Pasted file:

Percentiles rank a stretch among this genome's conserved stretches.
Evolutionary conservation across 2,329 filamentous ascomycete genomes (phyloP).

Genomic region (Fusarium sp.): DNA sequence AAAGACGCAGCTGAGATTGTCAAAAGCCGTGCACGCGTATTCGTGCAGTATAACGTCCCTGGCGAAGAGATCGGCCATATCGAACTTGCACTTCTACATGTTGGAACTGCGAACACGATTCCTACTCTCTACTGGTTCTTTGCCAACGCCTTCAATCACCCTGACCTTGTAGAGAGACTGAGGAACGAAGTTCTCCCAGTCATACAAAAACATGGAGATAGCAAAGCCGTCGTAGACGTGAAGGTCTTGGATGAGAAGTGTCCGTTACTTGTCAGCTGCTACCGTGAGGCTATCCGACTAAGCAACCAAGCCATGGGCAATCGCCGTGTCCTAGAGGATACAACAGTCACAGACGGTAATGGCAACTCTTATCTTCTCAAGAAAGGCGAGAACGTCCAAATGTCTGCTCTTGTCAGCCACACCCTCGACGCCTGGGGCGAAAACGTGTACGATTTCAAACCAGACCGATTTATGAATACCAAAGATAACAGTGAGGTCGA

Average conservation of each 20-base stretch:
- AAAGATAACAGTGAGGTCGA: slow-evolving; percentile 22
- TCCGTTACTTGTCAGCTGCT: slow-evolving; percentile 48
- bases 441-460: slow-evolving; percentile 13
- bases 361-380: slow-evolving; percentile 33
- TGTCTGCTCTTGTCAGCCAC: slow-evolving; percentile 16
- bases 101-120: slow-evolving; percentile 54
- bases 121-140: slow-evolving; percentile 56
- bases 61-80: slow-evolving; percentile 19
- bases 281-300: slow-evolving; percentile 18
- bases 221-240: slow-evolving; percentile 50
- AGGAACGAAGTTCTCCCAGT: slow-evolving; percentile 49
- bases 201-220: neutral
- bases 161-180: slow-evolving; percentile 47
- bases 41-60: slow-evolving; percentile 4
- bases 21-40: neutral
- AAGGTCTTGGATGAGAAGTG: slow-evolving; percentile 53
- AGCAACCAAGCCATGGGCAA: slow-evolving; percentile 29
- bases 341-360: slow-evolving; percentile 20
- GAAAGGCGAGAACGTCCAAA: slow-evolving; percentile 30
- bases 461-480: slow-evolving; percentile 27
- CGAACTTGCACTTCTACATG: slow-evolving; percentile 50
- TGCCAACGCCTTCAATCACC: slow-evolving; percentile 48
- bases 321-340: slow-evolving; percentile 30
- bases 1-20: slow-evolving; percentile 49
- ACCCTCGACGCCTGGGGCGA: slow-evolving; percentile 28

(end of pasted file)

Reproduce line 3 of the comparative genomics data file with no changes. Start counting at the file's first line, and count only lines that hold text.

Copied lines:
Genomic region (Fusarium sp.): DNA sequence AAAGACGCAGCTGAGATTGTCAAAAGCCGTGCACGCGTATTCGTGCAGTATAACGTCCCTGGCGAAGAGATCGGCCATATCGAACTTGCACTTCTACATGTTGGAACTGCGAACACGATTCCTACTCTCTACTGGTTCTTTGCCAACGCCTTCAATCACCCTGACCTTGTAGAGAGACTGAGGAACGAAGTTCTCCCAGTCATACAAAAACATGGAGATAGCAAAGCCGTCGTAGACGTGAAGGTCTTGGATGAGAAGTGTCCGTTACTTGTCAGCTGCTACCGTGAGGCTATCCGACTAAGCAACCAAGCCATGGGCAATCGCCGTGTCCTAGAGGATACAACAGTCACAGACGGTAATGGCAACTCTTATCTTCTCAAGAAAGGCGAGAACGTCCAAATGTCTGCTCTTGTCAGCCACACCCTCGACGCCTGGGGCGAAAACGTGTACGATTTCAAACCAGACCGATTTATGAATACCAAAGATAACAGTGAGGTCGA